Accession Number : ADA473221


Title :   HPC Access Using KVM over IP


Descriptive Note : Technical rept.


Corporate Author : ARMY TANK AUTOMOTIVE RESEARCH DEVELOPMENT AND ENGINEERING CENTER WARREN MI


Personal Author(s) : Kedziorek, Dan ; Czerniak, Gregory P


Full Text : https://apps.dtic.mil/dtic/tr/fulltext/u2/a473221.pdf


Report Date : 08 Jun 2007


Pagination or Media Count : 9


Abstract : A persistent challenge in the High-Performance Computing (HPC) community is how to provide remote visualization capability to its users. A dynamic and economical solution is a KVM-over-IP technology, which uses a pre-existing TCP/IP network to transmit KVM data between two locations. However, the level of performance and functionality present in the current consumer-level KVM-over-IP devices makes them less than desirable for DoD HPC applications. To address the specific needs of the DoD HPC community, the RDECOM-TARDEC HPC Group undertook a 3-year development effort through the pursuit of an Army-funded Phase-II Small Business Innovation Research (SBIR) effort with IP Video Systems to produce a version of their V2D product with advanced features. To accommodate remote use of the high-end visualization capabilities of a DoD HPC facility, many advanced features are necessary. TARDEC-HPC's SBIR with IP Video Systems indicated specific requirements for creating a KVM-over-IP device that could be used for HPC visualization purposes. These requirements included support for USB keyboard and mouse, multi-channel digital audio, full-duplex RS232 transmissions, and receiver-side graphic genlock support. This paper discusses the setup, results, and challenges associated with a remote KVM over IP usage by testing the prototype V2D hardware. These field tests were performed between two locations on separate networks connected only via the Internet. As a result of this SBIR effort to help increase the capabilities of IP Video System's V2D product, providing remote visualization access to DoD HPC Centers via KVM over IP technology is not only possible, but very usable even with modest bandwidth availability. The use of this technology can provide engineers and scientists direct access to graphical super computing capabilities and resources while minimizing lengthy and redundant data transfer times, costly licenses, and the inconvenience of travel.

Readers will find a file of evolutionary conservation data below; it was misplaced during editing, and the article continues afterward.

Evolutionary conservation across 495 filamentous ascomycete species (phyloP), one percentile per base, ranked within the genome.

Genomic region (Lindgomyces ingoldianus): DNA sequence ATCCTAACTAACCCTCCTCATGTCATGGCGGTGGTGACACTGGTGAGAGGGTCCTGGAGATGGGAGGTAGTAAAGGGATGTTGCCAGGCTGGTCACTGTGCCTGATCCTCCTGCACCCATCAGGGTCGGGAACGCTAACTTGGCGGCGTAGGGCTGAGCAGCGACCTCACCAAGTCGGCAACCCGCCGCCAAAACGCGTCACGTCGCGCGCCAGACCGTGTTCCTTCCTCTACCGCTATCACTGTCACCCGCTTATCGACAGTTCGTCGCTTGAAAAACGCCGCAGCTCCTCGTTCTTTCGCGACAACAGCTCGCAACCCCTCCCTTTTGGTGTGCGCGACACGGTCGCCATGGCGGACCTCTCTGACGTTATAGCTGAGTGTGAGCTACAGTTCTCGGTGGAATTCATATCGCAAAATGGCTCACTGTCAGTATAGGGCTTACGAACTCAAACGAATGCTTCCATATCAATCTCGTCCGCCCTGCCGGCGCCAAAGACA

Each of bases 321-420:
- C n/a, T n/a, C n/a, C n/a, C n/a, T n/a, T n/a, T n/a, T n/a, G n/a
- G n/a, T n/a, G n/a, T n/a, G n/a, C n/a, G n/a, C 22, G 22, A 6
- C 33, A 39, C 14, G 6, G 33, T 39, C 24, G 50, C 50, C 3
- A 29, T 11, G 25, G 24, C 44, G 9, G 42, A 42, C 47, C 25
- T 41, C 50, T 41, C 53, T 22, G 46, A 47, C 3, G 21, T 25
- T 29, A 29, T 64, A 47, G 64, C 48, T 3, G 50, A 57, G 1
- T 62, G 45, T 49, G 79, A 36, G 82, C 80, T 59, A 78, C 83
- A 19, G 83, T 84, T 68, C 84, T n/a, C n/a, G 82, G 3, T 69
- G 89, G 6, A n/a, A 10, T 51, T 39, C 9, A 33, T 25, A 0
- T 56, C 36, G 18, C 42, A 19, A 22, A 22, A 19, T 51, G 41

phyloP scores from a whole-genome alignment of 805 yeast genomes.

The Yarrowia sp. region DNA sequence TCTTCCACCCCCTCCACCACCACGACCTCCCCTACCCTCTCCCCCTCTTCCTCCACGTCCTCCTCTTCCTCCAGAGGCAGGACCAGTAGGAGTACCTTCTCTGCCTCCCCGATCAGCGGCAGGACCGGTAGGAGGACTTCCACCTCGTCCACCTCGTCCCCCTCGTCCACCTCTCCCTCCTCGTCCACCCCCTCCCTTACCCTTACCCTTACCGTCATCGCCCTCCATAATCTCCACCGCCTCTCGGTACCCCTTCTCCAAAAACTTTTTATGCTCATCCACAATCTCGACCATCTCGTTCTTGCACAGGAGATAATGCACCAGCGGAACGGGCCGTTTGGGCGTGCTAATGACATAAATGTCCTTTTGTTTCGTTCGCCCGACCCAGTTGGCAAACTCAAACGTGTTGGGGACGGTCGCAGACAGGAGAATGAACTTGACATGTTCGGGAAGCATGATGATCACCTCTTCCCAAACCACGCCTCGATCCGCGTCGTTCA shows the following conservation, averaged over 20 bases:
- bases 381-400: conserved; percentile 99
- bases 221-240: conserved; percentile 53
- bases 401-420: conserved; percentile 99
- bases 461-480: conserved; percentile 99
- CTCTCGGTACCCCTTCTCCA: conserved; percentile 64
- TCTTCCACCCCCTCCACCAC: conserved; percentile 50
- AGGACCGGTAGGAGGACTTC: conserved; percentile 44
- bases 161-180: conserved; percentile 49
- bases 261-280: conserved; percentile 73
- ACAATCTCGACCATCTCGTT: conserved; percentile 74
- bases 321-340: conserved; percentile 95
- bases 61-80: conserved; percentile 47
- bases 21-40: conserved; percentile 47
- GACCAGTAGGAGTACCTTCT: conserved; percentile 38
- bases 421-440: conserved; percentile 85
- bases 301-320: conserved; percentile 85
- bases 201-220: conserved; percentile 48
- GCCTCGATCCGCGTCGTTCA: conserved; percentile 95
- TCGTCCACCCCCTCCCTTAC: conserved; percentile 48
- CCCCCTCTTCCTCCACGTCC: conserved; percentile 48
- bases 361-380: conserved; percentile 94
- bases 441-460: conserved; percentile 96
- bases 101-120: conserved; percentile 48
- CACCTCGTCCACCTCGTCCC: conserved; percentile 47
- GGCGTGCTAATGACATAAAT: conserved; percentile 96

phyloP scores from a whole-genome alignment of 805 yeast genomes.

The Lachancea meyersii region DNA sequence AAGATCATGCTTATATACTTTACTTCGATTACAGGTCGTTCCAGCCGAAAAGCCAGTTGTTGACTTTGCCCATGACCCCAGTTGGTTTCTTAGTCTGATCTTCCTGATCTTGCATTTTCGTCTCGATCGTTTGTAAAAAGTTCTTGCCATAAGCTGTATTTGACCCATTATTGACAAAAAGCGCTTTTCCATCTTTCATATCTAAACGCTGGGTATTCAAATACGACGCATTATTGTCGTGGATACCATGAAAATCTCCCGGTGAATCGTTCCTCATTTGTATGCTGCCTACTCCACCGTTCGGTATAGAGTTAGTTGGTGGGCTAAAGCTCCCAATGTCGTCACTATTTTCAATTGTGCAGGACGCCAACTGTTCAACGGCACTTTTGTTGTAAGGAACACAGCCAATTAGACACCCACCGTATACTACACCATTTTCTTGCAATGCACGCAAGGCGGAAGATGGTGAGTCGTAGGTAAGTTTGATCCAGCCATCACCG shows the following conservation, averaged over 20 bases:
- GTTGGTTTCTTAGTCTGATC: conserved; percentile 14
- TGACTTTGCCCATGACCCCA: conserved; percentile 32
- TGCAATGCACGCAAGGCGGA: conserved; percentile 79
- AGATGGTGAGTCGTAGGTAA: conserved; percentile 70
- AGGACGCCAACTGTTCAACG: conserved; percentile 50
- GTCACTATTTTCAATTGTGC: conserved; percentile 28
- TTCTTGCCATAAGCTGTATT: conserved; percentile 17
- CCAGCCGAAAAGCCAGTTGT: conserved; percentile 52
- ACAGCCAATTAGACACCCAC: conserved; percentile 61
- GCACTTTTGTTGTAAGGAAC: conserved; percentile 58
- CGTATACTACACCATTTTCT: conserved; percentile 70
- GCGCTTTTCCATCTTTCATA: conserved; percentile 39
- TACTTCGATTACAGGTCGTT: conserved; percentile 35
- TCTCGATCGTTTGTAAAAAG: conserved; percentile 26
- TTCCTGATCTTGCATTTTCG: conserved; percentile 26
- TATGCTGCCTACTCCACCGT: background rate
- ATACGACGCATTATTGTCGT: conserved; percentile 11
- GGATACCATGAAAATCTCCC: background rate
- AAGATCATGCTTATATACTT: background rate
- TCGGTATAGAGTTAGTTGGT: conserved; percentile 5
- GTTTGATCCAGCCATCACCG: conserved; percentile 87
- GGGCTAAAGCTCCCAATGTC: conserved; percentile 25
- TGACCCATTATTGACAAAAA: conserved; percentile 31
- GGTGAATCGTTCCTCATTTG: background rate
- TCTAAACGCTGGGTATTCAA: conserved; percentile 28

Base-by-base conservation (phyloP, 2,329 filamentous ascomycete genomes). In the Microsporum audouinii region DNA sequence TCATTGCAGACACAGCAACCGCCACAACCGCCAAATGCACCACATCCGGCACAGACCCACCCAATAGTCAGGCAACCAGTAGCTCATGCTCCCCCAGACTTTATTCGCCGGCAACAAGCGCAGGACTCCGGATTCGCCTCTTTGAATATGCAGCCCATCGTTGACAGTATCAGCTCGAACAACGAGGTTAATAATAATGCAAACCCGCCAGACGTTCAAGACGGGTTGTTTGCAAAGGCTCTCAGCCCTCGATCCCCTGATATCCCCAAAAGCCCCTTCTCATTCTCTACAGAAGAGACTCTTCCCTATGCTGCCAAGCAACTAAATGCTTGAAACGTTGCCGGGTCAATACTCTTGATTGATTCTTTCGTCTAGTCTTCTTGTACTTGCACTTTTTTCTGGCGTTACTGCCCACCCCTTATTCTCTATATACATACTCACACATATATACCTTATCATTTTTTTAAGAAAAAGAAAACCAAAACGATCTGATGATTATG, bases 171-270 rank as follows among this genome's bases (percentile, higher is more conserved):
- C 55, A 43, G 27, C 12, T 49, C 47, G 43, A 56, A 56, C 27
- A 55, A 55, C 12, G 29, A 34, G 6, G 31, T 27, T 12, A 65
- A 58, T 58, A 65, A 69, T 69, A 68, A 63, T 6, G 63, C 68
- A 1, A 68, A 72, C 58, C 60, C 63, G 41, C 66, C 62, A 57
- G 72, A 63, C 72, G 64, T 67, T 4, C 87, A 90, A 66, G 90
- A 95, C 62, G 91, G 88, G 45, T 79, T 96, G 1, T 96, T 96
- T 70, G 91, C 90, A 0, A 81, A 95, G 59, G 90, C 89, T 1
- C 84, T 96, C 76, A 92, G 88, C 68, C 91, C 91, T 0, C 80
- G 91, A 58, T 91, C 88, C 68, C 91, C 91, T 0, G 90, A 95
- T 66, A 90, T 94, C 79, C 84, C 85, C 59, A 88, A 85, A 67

Descriptors :   *COMMUNICATIONS PROTOCOLS , *VIDEO IMAGES , *DATA TRANSMISSION SYSTEMS , *ELECTRONIC SWITCHING , *REMOTE CONTROL , *COMPUTER GRAPHICS , *CONTROL SYSTEMS , CLIENT SERVER SYSTEMS , IMAGE COMPRESSION , INTERNET , VIDEO SIGNALS , MICROCOMPUTERS , ACCESS , KEYBOARDS , DISPLAY SYSTEMS , DEPARTMENT OF DEFENSE , MILITARY REQUIREMENTS


Subject Categories : Computer Hardware
      Computer Systems
      Computer Systems Management and Standards
      Telemetry


Distribution Statement : APPROVED FOR PUBLIC RELEASE